My blood sugar was almost perfect for the last few days, and I was hoping that last night's pizza and subsequent too-low-for-comfort would not present any problems. No such luck: I woke up at 6 am this morning and felt high — sure enough, I was 392. Second-highest reading of this entire trip. I took four big Humalog units and went back to sleep. At 9 am I was still 232, and when we sat down for breakfast I figured the 6 am shot might still have some life in it, so I tried to go easy on a new one. The breakfast they had kindly provided us (for a fee, but out of season) was excellent — much bigger than I was expecting. Coffee, juice, all kinds of bread, meat, cheese, jam, honey... too much for us. We ate what we could and then Masayo made sandwiches for lunch. Genius. Oma did some laundry with the Scrubba and hung it around the room. I would like to do laundry too but am waiting until we go to Ljubljana; we are planning on being there several days, unusually, and I want to wash my cotton shirts that take forever to dry. We then headed out to walk around Ptuj some. First we walked to a large shopping mall called Qlandia because Masayo had left her Japan/Europe AC adapter in the wall socket in the last town in Hungary. There was an electronics store there, which had a large and expensive but universal adapter she bought for €10. My BG a little bit later was 71, so I had some chocolate. Glad I had pulled myself back down from the ultra-highness in short time. Crazy quichy pizza. Back in town we walked up the hill to the castle, which has a great lookout over the town and the Drava River. We ate our breakfast sandwiches and some water we bought at a little cafe in the castle, and ate while looking out over the town. We didn't actually go into the castle, preferring to save our money and walk around the town more. We found a bridge that crossed the Drava River for pedestrians and bicycles, and it was really nice. The river looks pure and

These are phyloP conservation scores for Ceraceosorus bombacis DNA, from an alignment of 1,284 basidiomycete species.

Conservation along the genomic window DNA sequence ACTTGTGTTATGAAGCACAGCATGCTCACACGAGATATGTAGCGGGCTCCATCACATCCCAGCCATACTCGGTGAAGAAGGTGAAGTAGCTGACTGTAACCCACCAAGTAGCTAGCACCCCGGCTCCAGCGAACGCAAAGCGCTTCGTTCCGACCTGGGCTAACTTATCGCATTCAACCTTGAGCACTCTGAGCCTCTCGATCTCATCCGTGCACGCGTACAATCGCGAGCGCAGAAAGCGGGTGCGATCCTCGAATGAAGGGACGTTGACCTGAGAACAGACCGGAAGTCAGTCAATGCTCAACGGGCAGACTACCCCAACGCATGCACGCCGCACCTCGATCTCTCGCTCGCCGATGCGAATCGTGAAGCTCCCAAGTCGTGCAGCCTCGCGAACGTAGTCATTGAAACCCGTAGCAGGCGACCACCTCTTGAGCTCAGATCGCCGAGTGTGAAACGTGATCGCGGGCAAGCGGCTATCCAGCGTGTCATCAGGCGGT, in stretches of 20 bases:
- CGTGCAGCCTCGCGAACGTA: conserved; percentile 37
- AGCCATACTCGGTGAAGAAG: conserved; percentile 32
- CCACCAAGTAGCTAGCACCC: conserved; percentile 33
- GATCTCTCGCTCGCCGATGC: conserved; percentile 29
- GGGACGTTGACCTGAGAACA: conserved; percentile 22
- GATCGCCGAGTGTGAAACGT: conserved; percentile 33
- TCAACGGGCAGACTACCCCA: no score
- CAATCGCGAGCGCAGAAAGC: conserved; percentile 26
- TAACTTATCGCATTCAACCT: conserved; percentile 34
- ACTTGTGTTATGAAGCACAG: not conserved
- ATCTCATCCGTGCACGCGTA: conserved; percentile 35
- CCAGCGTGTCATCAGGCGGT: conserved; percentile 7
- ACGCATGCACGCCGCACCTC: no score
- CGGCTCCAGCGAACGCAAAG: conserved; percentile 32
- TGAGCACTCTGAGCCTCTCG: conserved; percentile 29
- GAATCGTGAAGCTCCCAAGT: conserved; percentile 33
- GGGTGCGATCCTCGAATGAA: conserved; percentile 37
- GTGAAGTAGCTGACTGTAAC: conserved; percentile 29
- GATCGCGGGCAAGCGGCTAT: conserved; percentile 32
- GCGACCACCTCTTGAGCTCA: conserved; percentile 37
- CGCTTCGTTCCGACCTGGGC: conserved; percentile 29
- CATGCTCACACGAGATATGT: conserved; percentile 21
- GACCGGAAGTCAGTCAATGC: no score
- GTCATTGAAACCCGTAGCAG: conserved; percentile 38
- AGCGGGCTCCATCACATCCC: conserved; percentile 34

After adding a night to the apartment we are renting in Višegrad, Bosnia, Masayo and I had an extra day. The plan was to hang around in the apartment and work online. I wanted to catch up on some work on 70-130.com. My day began a lot like yesterday did: I woke up early because I was low. This time, I was 43 at 6:30. I had a Mars bar and went back to sleep. This time I didn't wake up later high; I was 134 at 9:30. We had a nice breakfast: muesli and yogurt, plus eggs and bacon made by Masayo in our full kitchen. A nice day was shaping up already! Masayo did some laundry while I worked. We had heard from the husband of the couple that owned the apartment, and who lived upstairs, about a meal at 3 pm today, but we were unclear if we were invited, or what it was. So we went out about 1 pm to buy some cheese and crackers to tide us over until then; if we were wrong and there was no meal upstairs for us, we'd have a nice dinner somewhere. Although it was New Year's Day for the Orthodox Church, things seemed to be open. While walking around town I checked, and was 88. Excellent. Around 3:30 in the room, we figured there would be no meal upstairs; I checked again, having had crackers and cheese for a snack, and I was 161. Not too bad. Just then, we heard a knock on the door! It was the husband, saying "it's time!" We got our shoes on, grabbed the chocolate sampler plate we'd bought as a present for them a couple hours earlier, and went upstairs. They let us in and we met the wife for the first time, and we all sat down at their table, just the four of us. The meal began with a shot of plum brandy, from a plain, unlabeled bottle; Masayo, who can not drink much at all, sipped hers. Then came the food: organic broccoli and potato soup, freshly cooked local mountain lamb, bread slices, a Russian egg salad, paprika sauce, and cooked potato and vegetables, and slices of cheese. Also, the husband, who hails from Macedonia, poured us all some Macedonian wine